If you’re a cat person, you’ve probably heard of “cat scratch fever”, or some other form of illness you can contract when a cat scratches or bites you. While some write the illness off as a myth and others avoid our feline friends entirely because of it, the notion that someone can get sick from an animal attack is nothing new. So, is “cat scratch fever” real? Read on to find out:


What is “Cat Scratch Fever”?


“Cat scratch fever”, or better known as Cat Scratch Disease, is indeed real. The illness is caused by a kind of bacteria called Bartonella henselae, which is commonly found around fleas and kittens. When someone contracts cat scratch disease, their symptoms are like that of any bacterial infection. Swelling, scabs, and pustules around the scratch are common. It is also possible for someone to develop a fever and swollen or tender lymph nodes as well. Cat scratch disease is rare and usually occurs in children under age 15, whose immune systems are not fully developed. However, for those who have immunodeficiency complications like HIV, AIDS, Diabetes, or are receiving cancer treatments, are at an increased risk.


Do all Cats Carry It?


The short answer? No. Bartonella henselae infects cats just like humans and can be contracted by flea bites, fights with infected cats, wound contamination, and rarely in blood transfusions. Even if a cat gets infected, most stay relatively unaffected by the bacteria their entire lives, and can recover from it quickly. In the case your cat has developed a serious infection, it is always best to consult your veterinarian for treatment options, depending on the severity of the illness. In cats, cat scratch disease can sometimes cause the heart to swell, making it difficult for the cat to breathe. Infection may also spread to the mouth, eyes, and urinary system, which can make it easier for humans to contract it from their housecats.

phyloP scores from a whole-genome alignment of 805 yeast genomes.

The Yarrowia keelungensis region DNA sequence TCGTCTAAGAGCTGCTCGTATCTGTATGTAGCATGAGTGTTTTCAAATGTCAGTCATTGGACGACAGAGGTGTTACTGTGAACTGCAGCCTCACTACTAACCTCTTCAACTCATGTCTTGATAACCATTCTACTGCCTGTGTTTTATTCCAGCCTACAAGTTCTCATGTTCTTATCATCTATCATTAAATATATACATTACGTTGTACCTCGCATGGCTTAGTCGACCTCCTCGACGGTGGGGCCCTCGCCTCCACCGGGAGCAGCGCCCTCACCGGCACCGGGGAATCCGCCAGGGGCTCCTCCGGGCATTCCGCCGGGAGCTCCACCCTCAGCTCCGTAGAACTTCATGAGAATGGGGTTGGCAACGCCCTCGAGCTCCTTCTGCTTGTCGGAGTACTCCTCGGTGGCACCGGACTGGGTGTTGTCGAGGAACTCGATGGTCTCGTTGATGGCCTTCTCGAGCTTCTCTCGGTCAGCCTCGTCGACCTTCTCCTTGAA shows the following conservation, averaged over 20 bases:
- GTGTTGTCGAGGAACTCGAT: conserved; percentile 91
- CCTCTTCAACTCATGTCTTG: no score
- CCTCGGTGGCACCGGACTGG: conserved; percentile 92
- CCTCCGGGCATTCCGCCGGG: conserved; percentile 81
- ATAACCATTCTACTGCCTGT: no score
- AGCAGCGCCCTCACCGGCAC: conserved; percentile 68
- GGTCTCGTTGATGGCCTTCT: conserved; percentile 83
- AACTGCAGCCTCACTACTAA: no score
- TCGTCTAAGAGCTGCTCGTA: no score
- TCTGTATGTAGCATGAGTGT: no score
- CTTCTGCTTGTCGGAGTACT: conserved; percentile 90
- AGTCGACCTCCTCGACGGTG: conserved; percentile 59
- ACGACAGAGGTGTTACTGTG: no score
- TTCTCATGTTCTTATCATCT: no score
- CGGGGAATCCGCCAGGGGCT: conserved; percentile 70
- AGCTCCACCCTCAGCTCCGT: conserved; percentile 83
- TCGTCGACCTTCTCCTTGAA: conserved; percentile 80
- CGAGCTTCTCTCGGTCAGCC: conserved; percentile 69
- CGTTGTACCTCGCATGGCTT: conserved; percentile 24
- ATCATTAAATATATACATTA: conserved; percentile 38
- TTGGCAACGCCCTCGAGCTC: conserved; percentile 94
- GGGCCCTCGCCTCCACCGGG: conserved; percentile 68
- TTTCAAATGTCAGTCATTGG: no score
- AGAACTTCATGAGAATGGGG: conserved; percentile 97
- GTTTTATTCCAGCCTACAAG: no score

What to do if You’ve Been Scratched


If you’ve been scratched by a cat, there isn’t much need to worry. For those who are at an increased risk of developing infections, call your doctor as soon as possible. In the meantime, clean the wound with soap and warm water, a wound cleanser, or a small amount of hydrogen peroxide to wash away bacteria. From there, cover the scratch with a bandage to avoid further contamination.


If you begin to develop a fever, swollen lymph nodes, or your wound becomes infected, contact your doctor as soon as possible.


Why do Cats Scratch People?


There are many reasons why a cat would scratch someone, and they aren’t always malicious. For example, a kitten who doesn’t quite know how to control its claws may scratch you during play, while kneading, or while trying to climb you. Claws are for more than just defense. Cats will use them to help maintain traction while walking and climbing, improve their grip, and even use them for scent-marking things they love. When threatened and unable to hide, a cat may also attack someone if provoked. Always listen for hissing and growling to see if a cat is angry. You can also note an arched back, stiff posture, and ruffled fur to see if your cat is scared of something or ready to fight.


Remember to consult your doctor (and your pet’s) if you have any medical concerns. To browse other wound care products for humans, visit Medical Supply Depot.


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